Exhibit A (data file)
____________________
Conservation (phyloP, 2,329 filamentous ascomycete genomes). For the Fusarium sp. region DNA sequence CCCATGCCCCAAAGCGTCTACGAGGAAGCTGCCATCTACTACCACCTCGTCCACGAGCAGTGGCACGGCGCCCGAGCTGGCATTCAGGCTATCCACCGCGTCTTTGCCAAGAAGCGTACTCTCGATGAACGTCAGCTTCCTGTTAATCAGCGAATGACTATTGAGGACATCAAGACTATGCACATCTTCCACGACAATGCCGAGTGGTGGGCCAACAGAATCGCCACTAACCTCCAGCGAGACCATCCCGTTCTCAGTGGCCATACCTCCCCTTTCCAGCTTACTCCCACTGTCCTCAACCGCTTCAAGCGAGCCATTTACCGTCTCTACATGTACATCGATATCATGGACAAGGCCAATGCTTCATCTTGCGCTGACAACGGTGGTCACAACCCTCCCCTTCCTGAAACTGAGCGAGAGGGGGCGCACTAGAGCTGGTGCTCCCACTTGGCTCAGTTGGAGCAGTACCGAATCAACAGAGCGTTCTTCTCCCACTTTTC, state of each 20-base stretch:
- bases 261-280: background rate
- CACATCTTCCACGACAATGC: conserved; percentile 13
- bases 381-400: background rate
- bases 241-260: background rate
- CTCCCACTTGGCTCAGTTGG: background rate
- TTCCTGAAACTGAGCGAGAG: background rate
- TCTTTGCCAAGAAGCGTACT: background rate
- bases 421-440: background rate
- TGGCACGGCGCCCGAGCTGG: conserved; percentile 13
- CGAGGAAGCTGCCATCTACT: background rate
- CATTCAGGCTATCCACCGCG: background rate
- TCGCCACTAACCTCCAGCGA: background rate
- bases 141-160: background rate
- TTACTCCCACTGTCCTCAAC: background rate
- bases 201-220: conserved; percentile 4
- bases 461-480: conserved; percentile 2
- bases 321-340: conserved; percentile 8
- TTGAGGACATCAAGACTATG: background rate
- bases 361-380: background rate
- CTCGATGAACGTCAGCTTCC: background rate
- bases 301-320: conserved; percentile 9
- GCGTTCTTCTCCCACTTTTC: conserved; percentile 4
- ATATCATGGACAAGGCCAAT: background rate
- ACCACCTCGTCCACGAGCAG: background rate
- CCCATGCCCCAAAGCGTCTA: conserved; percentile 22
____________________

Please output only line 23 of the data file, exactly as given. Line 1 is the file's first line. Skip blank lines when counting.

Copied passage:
- GCGTTCTTCTCCCACTTTTC: conserved; percentile 4